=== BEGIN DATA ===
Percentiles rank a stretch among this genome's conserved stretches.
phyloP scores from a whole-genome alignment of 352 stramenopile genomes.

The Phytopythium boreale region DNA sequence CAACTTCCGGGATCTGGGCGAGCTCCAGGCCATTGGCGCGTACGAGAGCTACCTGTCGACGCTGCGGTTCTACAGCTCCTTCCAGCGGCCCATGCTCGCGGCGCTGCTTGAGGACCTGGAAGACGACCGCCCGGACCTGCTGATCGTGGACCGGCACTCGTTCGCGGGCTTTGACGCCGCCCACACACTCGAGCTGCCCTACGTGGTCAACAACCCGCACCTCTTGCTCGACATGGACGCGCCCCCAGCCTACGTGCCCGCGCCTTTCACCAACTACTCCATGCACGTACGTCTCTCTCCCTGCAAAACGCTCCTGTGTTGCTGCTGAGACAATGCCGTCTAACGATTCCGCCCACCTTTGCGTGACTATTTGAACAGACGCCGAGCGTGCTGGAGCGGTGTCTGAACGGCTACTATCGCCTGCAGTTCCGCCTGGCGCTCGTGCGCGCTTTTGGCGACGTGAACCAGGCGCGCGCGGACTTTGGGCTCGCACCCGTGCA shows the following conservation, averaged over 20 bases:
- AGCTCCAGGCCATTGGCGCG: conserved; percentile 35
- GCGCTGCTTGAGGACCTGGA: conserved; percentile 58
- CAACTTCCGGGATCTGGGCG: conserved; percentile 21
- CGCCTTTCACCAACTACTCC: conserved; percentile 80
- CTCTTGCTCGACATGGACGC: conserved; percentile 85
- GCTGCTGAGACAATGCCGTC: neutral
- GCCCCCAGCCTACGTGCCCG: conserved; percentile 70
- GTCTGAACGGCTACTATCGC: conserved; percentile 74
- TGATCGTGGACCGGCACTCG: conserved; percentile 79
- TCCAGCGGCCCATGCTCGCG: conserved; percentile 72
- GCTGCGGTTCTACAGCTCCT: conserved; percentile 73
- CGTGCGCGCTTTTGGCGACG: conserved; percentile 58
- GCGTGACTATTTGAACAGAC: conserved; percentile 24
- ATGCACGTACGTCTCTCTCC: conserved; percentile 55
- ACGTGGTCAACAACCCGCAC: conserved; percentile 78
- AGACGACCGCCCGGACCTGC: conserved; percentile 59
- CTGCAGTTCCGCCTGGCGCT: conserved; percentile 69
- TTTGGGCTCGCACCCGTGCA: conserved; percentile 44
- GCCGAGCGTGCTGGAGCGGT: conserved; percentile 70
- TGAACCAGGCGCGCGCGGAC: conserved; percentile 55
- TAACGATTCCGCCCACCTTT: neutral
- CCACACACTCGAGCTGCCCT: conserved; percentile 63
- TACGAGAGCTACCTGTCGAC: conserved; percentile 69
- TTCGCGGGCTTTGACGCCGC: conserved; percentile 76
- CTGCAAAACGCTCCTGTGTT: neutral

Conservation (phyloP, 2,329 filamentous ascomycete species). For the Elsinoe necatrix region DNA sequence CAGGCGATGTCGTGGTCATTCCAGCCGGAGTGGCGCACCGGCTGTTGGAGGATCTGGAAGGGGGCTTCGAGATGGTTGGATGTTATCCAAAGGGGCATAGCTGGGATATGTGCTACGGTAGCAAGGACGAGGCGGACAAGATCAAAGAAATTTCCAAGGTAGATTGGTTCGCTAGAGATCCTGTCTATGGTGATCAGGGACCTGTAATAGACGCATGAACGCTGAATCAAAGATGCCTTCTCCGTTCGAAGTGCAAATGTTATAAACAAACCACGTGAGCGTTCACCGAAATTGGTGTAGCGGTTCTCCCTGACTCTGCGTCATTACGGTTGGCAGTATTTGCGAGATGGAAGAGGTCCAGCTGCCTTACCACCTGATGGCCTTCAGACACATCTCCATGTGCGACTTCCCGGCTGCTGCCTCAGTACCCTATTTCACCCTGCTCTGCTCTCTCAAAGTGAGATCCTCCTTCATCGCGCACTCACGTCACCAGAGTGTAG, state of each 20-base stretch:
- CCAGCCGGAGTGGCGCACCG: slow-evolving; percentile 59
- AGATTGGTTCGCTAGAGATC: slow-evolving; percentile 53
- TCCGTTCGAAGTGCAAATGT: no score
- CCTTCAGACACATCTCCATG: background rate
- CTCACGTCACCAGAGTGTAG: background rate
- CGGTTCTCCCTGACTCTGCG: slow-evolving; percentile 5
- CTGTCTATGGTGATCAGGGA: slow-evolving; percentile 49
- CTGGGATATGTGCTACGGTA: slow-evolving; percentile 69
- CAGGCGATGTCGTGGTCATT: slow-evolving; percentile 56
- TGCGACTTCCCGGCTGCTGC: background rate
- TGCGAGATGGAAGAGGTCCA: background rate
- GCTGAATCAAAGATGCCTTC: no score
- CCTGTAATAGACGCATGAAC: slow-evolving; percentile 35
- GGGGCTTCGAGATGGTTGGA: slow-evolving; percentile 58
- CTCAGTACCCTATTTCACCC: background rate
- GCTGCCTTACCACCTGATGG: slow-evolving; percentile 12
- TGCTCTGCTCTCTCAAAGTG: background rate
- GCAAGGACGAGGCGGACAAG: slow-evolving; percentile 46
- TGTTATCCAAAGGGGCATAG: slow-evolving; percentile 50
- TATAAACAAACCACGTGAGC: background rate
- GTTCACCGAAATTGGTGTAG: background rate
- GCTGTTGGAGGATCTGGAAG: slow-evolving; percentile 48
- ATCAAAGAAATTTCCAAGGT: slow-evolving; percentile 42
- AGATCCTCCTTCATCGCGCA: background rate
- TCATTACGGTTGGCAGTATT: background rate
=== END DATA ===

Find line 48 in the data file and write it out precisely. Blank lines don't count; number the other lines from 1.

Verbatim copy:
- TGTTATCCAAAGGGGCATAG: slow-evolving; percentile 50